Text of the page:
One has to wonder how much thought the Bank of England Governor Mark Carney has given to the Mortgage Market Review.
It is not his remit you say – it sits with the Financial Conduct Authority and is all about making sure people can afford to repay the money they borrow for a mortgage. In the past of course, many people have proved unable to repay. But this what regulators call a conduct issue, not a monetary policy one or even a prudential one i.e. making sure banks, building societies and insurers have enough capital to afford to do what they do.
That is all true of course, but the MMR as the acronym goes, is also the first significant intervention into the mortgage and housing market since the financial crisis began. It is also an excellent example of a counter-cyclical measure much discussed by regulators though mostly referring to the amount of capital banks and insurers have to hold in an upturn as they take more risks.
However could this measure have a similar effect? It may be at a different end of the financial supply chain but surely it is a restriction none-the-less. It should make it more difficult to get a mortgage by adding several hoops to jump through. This could to all intents and purposes reduce the availability of mortgages or at least the ability for some people to get a mortgage.
Therefore it should have some calming effect on the mortgage market. But it leaves a host of other questions unanswered.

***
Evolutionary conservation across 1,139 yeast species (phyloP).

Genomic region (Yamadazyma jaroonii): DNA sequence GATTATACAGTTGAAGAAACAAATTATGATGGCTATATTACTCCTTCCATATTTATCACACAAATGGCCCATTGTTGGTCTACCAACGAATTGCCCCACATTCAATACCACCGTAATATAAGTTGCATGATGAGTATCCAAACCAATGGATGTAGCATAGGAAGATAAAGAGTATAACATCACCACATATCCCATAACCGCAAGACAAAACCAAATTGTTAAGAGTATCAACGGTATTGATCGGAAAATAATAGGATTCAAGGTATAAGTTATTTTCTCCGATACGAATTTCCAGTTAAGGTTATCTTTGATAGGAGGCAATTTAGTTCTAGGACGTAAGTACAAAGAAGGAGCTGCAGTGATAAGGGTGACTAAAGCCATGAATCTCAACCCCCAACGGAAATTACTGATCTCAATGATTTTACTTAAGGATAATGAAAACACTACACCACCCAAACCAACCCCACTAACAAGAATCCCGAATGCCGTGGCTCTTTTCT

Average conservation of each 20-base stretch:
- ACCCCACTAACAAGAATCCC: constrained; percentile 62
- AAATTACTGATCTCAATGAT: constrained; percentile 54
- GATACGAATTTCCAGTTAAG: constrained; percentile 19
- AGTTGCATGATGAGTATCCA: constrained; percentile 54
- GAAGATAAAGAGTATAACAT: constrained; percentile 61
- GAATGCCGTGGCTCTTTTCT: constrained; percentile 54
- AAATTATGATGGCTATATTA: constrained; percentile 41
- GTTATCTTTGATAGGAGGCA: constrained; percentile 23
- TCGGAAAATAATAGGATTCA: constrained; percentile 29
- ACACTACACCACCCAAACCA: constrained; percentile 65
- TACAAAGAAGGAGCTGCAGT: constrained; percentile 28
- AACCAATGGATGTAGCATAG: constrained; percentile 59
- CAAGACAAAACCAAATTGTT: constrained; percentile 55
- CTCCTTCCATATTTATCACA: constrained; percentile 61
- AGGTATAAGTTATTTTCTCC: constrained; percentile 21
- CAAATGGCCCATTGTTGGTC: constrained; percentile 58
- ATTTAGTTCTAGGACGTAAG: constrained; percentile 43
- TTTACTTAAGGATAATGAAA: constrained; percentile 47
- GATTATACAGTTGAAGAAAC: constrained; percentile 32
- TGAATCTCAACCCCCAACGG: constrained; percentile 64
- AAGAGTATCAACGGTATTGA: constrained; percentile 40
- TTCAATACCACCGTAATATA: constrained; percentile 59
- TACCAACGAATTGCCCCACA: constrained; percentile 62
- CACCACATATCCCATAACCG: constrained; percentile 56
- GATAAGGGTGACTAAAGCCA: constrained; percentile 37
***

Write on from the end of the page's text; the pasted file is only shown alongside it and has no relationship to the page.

First how will the interaction between Help to Buy and the Mortgage Market Review play out. The former should make it more likely that the requirements of the MMR are met for individual borrowers. But it will be interesting to see how turns out in practice.
Second, this will do nothing whatsoever to calm the mostly cash purchase based central London property market. But it will surely impact other regions.
It is already causing a judder or two and could reduce the number of mortgages completed UK wide. Indeed one surveyor e.survsays that the number of mortgages on offer is already falling as lenders adjust their systems.
Ipswich Building Society is also warning that the self employed and those earning below £25,000 may not be accepted for mortgages by the giant lenders’ automated systems.
This is obviously a plug for Ipswich’s more detailed underwriting but may be significant none the less.
And any concern that only the better off will be able to get a mortgage could start to ring alarm bells in Westminster.
But will the impact remain a judder, will it cut mortgage purchases a little or could it begin to hold back house prices at least outside the soar away capital and its inner suburbs?
That is arguably the really big question and it is one that no doubt Mr Carney is paying very close attention to. It is the only lever that regulators have dared pull so far, but it might calm the housing the market a little, and that has implications for just about everybody. It will be potential borrowers who may find themselves grilled in a three hour meeting before they get a mortgage who will feel the impact first.
Read more: Jill Insley considers the new rules and what they mean for borrowers.